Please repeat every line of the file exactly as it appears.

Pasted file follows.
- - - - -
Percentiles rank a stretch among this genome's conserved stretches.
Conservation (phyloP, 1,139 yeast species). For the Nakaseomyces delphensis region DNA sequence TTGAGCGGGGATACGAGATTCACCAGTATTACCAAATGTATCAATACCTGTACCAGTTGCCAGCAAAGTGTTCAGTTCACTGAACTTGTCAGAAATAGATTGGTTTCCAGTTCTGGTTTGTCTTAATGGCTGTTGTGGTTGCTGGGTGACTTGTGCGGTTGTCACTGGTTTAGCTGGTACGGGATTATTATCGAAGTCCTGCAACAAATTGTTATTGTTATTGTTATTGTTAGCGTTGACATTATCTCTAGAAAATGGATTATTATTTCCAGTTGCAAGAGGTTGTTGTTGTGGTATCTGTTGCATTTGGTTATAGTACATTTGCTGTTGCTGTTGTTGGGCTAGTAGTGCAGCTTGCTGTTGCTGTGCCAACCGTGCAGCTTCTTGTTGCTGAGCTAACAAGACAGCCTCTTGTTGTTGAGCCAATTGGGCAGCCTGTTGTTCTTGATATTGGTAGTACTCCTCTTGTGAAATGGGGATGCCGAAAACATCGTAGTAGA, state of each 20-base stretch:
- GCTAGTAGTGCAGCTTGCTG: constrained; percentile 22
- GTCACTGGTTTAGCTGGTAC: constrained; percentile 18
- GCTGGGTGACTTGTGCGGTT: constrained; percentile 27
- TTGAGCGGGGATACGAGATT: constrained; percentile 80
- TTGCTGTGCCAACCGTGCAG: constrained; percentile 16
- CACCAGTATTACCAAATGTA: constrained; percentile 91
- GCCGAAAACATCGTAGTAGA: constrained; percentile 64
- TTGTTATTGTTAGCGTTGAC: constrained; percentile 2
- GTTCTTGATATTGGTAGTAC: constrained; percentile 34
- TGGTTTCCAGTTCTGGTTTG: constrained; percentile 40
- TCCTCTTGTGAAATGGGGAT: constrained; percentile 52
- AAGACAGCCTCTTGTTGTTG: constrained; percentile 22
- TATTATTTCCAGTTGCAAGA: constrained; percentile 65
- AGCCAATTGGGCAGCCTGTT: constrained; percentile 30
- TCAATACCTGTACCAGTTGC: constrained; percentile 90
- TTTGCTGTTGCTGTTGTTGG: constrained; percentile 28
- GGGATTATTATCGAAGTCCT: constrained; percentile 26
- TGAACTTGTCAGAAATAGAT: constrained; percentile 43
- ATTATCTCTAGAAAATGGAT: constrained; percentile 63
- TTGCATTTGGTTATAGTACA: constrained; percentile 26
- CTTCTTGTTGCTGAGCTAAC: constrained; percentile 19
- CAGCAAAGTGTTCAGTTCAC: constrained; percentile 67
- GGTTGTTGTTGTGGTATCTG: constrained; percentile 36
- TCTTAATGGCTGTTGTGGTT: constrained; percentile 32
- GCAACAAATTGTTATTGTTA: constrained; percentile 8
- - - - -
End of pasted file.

Percentiles rank a stretch among this genome's conserved stretches.
Conservation (phyloP, 1,139 yeast species). For the Nakaseomyces delphensis region DNA sequence TTGAGCGGGGATACGAGATTCACCAGTATTACCAAATGTATCAATACCTGTACCAGTTGCCAGCAAAGTGTTCAGTTCACTGAACTTGTCAGAAATAGATTGGTTTCCAGTTCTGGTTTGTCTTAATGGCTGTTGTGGTTGCTGGGTGACTTGTGCGGTTGTCACTGGTTTAGCTGGTACGGGATTATTATCGAAGTCCTGCAACAAATTGTTATTGTTATTGTTATTGTTAGCGTTGACATTATCTCTAGAAAATGGATTATTATTTCCAGTTGCAAGAGGTTGTTGTTGTGGTATCTGTTGCATTTGGTTATAGTACATTTGCTGTTGCTGTTGTTGGGCTAGTAGTGCAGCTTGCTGTTGCTGTGCCAACCGTGCAGCTTCTTGTTGCTGAGCTAACAAGACAGCCTCTTGTTGTTGAGCCAATTGGGCAGCCTGTTGTTCTTGATATTGGTAGTACTCCTCTTGTGAAATGGGGATGCCGAAAACATCGTAGTAGA, state of each 20-base stretch:
- GCTAGTAGTGCAGCTTGCTG: constrained; percentile 22
- GTCACTGGTTTAGCTGGTAC: constrained; percentile 18
- GCTGGGTGACTTGTGCGGTT: constrained; percentile 27
- TTGAGCGGGGATACGAGATT: constrained; percentile 80
- TTGCTGTGCCAACCGTGCAG: constrained; percentile 16
- CACCAGTATTACCAAATGTA: constrained; percentile 91
- GCCGAAAACATCGTAGTAGA: constrained; percentile 64
- TTGTTATTGTTAGCGTTGAC: constrained; percentile 2
- GTTCTTGATATTGGTAGTAC: constrained; percentile 34
- TGGTTTCCAGTTCTGGTTTG: constrained; percentile 40
- TCCTCTTGTGAAATGGGGAT: constrained; percentile 52
- AAGACAGCCTCTTGTTGTTG: constrained; percentile 22
- TATTATTTCCAGTTGCAAGA: constrained; percentile 65
- AGCCAATTGGGCAGCCTGTT: constrained; percentile 30
- TCAATACCTGTACCAGTTGC: constrained; percentile 90
- TTTGCTGTTGCTGTTGTTGG: constrained; percentile 28
- GGGATTATTATCGAAGTCCT: constrained; percentile 26
- TGAACTTGTCAGAAATAGAT: constrained; percentile 43
- ATTATCTCTAGAAAATGGAT: constrained; percentile 63
- TTGCATTTGGTTATAGTACA: constrained; percentile 26
- CTTCTTGTTGCTGAGCTAAC: constrained; percentile 19
- CAGCAAAGTGTTCAGTTCAC: constrained; percentile 67
- GGTTGTTGTTGTGGTATCTG: constrained; percentile 36
- TCTTAATGGCTGTTGTGGTT: constrained; percentile 32
- GCAACAAATTGTTATTGTTA: constrained; percentile 8